Current electoral law in Lebanon reinforces corruption: Sheikh Naeem Qassem

Written by  Published by:Shiite News
Published in Lebonan
Monday, 21 September 2015

Speaking to a group of Lebanese graduates in Beirut, Shaykh Na’im Qassem, the Deputy Secretary-General of Hezbollah, said that considering the current political situation in the Middle East and in Lebanon itself, which includes several serious security and political crises, Lebanon enjoys security and political stability.

His Eminence added that political analysts who monitor and study the situation in the region, have reached an impasse and consider it almost a miracle that Lebanon is not involved in the conflict and problems facing the region.

The Lebanese Shi’a cleric said that the continued security in Lebanon is in the interest of both Lebanon and the other countries in the region, and added: “Unfortunately, politicians obstruct the establishment of [further] security which are in the public’s interest and opportunities and potential to develop the country are being wasted.”

In regard to the issue of whether Lebanon is better organized with a president or with the current turbulent political structure where the office of president is vacant, Shaykh Qassem stressed that Hezbollah wants government officials who do not waste the opportunities which will lead the country to prosperity.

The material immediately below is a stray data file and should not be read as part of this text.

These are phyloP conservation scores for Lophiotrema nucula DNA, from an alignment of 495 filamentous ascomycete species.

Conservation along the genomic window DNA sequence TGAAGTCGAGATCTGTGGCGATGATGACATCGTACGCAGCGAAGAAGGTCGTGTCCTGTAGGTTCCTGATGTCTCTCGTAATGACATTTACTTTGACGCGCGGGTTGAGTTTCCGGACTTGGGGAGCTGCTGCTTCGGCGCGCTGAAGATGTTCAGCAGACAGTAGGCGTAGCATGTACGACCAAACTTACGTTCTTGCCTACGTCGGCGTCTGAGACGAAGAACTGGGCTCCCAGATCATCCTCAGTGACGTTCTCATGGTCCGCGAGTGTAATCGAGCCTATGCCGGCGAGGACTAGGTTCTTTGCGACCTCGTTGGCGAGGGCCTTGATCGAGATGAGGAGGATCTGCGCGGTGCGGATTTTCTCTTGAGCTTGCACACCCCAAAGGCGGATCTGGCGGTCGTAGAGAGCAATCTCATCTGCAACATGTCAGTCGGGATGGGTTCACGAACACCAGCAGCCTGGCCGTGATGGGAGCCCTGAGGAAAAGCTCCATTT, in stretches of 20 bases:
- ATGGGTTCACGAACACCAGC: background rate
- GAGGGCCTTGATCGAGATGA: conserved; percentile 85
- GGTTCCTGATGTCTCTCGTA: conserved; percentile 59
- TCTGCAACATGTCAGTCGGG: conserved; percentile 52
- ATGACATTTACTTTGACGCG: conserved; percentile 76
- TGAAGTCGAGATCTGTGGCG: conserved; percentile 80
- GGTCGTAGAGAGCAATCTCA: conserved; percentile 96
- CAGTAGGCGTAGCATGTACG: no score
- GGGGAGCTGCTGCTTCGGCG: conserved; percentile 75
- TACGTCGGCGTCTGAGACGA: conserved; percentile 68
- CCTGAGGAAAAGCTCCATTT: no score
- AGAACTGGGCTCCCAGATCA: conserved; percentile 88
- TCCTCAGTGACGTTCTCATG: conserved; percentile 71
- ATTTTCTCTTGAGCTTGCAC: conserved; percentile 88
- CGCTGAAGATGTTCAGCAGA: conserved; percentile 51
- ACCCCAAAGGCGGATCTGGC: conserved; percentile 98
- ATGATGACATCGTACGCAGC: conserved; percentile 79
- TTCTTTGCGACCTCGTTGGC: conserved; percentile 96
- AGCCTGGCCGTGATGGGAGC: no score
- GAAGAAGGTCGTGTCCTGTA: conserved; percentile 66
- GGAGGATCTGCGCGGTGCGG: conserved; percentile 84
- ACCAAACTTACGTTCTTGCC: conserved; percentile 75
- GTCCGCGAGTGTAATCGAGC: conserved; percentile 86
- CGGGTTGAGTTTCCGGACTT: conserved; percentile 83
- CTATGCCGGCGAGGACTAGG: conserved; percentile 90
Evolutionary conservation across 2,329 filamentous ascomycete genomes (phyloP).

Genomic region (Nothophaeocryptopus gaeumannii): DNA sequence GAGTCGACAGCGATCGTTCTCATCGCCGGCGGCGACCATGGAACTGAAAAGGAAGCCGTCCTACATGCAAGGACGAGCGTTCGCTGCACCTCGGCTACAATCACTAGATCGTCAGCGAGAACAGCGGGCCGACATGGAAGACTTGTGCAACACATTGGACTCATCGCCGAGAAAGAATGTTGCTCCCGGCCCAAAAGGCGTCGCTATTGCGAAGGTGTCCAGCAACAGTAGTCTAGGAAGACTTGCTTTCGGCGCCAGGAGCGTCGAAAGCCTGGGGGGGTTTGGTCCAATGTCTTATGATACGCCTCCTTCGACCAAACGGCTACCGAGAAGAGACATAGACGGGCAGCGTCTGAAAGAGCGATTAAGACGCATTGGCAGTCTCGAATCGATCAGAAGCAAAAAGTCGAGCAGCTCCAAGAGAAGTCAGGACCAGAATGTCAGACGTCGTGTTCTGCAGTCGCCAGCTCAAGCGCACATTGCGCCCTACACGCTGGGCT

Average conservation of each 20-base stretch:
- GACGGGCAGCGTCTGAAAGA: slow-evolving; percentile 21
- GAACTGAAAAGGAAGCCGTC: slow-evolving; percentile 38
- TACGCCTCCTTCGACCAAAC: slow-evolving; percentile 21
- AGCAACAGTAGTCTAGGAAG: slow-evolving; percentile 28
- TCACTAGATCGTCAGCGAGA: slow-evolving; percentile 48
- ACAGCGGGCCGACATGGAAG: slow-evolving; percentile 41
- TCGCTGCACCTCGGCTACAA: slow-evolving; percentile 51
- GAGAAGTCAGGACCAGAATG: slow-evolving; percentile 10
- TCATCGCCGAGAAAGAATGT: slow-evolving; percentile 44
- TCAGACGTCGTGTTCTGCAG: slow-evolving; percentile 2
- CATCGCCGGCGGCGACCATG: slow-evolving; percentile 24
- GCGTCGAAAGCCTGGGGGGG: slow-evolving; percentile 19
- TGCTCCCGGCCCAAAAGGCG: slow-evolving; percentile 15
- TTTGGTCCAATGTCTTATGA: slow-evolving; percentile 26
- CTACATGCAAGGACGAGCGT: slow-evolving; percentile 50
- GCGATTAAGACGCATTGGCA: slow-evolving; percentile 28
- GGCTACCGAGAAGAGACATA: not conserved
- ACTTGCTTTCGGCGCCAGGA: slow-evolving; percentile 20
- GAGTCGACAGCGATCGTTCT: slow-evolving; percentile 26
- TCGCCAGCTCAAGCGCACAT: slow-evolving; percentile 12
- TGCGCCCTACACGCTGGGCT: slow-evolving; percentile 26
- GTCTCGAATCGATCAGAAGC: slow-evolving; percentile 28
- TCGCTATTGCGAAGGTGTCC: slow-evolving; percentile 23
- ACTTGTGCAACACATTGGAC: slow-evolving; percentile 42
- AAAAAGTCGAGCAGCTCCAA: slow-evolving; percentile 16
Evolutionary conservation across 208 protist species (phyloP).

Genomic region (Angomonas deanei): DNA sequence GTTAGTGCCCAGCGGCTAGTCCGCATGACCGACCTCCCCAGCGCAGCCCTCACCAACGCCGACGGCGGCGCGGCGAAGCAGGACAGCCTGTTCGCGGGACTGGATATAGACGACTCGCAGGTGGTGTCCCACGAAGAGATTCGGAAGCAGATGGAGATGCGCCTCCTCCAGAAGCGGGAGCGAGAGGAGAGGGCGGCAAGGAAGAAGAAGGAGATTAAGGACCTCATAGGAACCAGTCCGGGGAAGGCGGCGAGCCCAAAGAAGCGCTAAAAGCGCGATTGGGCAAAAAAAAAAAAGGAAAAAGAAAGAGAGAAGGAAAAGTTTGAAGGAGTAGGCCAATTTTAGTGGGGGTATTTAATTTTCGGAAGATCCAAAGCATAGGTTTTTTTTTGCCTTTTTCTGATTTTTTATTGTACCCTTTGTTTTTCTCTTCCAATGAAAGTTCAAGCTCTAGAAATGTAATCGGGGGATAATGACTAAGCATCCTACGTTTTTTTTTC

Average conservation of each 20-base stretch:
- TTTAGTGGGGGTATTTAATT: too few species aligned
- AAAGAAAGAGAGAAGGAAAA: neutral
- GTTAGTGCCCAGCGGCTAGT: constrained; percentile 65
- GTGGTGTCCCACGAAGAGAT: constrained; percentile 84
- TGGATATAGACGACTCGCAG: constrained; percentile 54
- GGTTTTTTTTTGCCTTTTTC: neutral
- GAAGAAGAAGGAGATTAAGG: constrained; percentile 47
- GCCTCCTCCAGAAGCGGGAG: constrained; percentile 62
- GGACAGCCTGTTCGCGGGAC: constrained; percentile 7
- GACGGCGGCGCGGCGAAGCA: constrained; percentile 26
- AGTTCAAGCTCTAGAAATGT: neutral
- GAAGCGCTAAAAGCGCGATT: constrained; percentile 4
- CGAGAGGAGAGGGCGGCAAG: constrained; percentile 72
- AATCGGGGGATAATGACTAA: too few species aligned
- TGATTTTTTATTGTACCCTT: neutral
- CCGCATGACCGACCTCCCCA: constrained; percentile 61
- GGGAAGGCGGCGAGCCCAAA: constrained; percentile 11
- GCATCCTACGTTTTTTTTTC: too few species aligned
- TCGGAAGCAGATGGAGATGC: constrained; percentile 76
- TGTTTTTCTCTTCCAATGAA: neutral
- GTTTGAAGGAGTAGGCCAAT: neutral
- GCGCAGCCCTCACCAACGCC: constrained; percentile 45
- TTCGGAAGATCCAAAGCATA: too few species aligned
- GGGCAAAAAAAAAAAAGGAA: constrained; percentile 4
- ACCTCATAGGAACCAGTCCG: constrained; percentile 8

The assistant to Sayyid Hasan Nasrallah said corruption in the political, social and legal arenas in the country are the result of significant deviation in regard to policies and sectarianism which has led the country away from the correct path over the years. “Political corruption when coupled with sectarianism adds to the depth of the deviation and corruption facing Lebanon,” he said.

Shaykh Qassem said that the current electoral laws and corrupt politicians in the country reinforce corruption and added that if necessary changes are not made in the laws, the corruption which pervades this tiny yet religiously and politically divided country cannot be legally dealt with and solved.

The Lebanese constitution outlines a unique power-sharing system in which the top governmental positions each belong to a particular ethnic-religion group in the country. The president must be a Christian, the prime minister a Sunni Muslim and the parliament speaker a Shi’a Muslim.

Lebanon has been without a leader since May 2014, when former President Michel Sleiman left office at the end of his tenure and the parliament is still unable to choose a successor to him.

There are sharp differences between rival parties over how to resolve the protracted political crisis that has plunged Lebanon into a presidential vacuum and paralyzed the executive and legislative branches of power.

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